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Active Cooling

The mechanisms by which cooling act to protect brain function remain largely speculative. Many aspects of acute, subacute and chronic stages of ischaemia appear to undergo modulation by cooling. It affects pathways leading to excitotoxicity, apoptosis (cell death in response to circumstance), inflammation and free radical production, as well as blood flow, metabolism and blood/brain barrier integrity. Hypothermia may also influence neurogenesis, gliogenesis and angiogenesis (recovery of brain, brain structure and blood vessel cells) after hypoxic injury.

It is believed that the underlying mechanisms involve multiple cellular and molecular pathways and that therapeutic hypothermia is predominantly neuroprotective in attenuating secondary injury after the initial damage caused by the arrest of perfusion. In its most simple understanding it is known that a reduction in temperature leads to a decrease in metabolism, thereby reducing the brain’s oxygen demands. It has been shown that a reduction of just 1ºC in body temperature reduces the cerebral metabolic rate by 6-7%. It is also believed that the treatment reduces the production of neurotransmitters like glutamate, as well as reducing free radicals that might damage the brain. The treatment may also help to mitigate the effects of a cytokine cascade and reduces the potential for fever which often develops in the hours following a major insult.

It has been postulated that the neuroprotective aspects of therapeutic hypothermia may be separate and distinct in each phase of recovery with cooling having some beneficial effect upon the heart in the intra-arrest, pre-ROSC phase; upon ischemia induced cell injury during reperfusion, particularly on free radical release in the few minutes following reperfusion; and in preventing cell death and inflammation in the recovery phase. This would help to explain the limited success clinical groups have had in translating the beneficial effects of early hypothermia on animals in arrest to human clinical trials and emphasises the importance of a study on pre-ROSC cooling and a seamless hypothermia protocol – cooling patients immediately upon collapse right through the recovery period.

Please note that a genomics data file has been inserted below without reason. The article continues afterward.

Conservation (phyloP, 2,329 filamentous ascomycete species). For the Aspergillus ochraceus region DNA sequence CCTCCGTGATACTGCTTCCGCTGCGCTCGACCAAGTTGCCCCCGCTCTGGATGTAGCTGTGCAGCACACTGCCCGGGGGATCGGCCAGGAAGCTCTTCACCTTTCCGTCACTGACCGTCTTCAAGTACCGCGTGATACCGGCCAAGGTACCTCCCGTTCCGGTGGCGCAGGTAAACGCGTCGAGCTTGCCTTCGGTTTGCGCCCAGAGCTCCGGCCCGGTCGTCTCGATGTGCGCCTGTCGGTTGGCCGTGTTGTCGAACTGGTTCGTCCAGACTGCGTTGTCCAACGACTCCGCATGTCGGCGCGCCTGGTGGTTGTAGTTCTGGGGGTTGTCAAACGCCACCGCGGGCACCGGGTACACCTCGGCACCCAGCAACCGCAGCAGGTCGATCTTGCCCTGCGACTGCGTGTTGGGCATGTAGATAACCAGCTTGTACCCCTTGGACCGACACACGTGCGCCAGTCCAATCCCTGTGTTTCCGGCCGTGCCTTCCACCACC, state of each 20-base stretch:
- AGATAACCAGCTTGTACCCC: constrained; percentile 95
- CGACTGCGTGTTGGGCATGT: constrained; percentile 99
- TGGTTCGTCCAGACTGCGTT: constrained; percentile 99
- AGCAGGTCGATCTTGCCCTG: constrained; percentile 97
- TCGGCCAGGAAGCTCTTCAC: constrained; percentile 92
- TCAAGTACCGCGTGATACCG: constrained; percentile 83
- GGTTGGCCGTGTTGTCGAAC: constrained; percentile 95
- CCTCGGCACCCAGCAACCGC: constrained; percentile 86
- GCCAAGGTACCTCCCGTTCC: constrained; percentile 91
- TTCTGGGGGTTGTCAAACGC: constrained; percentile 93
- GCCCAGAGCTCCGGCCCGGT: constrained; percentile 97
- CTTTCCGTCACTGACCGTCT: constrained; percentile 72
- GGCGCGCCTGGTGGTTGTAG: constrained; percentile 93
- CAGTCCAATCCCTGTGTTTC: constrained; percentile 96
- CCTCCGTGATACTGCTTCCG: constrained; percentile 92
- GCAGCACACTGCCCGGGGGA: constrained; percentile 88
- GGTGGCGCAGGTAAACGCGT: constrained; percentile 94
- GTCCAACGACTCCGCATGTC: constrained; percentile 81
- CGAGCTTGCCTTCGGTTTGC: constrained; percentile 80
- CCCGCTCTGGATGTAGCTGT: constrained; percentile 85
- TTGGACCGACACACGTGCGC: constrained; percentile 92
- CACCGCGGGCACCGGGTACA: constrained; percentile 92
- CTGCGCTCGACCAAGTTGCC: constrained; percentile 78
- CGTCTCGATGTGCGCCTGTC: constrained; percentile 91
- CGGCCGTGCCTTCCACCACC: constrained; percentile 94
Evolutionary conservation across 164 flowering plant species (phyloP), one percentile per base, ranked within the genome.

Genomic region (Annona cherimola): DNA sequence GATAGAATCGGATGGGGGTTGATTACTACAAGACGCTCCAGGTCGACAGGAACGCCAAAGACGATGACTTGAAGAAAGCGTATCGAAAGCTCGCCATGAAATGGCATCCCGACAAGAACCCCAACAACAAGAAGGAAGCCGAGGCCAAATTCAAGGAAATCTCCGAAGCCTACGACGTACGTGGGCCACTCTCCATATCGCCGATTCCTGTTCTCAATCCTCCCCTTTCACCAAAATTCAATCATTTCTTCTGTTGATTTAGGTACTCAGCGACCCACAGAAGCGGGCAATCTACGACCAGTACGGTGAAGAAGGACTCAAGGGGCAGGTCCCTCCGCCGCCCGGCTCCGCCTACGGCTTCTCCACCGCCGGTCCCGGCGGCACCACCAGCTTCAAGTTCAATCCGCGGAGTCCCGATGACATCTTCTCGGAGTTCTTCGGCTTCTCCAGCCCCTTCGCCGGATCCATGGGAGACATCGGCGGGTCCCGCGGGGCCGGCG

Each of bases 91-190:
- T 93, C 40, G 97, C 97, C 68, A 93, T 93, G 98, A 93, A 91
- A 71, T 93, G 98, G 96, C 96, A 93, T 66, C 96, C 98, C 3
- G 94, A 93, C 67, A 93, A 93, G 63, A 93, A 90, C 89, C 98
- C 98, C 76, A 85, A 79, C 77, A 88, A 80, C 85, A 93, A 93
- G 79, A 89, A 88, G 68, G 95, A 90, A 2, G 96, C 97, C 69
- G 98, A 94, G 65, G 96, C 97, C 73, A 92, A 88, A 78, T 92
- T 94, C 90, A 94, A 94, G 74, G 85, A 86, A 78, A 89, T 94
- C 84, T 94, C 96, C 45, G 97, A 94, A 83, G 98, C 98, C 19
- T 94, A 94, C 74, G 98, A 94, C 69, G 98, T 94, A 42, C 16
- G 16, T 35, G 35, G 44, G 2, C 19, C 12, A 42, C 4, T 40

In addition to the treatment of damage caused by cardiac arrest, therapeutic hypothermia is believed to improve patient outcome in a range of other conditions albeit with limited supporting evidence to date. BodyChillz Ltd is always looking to partner with research groups which are able to gain evidence for active cooling in areas such as traumatic brain injury, spinal cord injury, burns, cardiogenic shock following ST elevated myocardial infarction, febrile convulsion or perinatal asphyxial encephalopathy amongst others. If you are part of a regulated investigative group and would like more information, please use the contact us page to place an enquiry.

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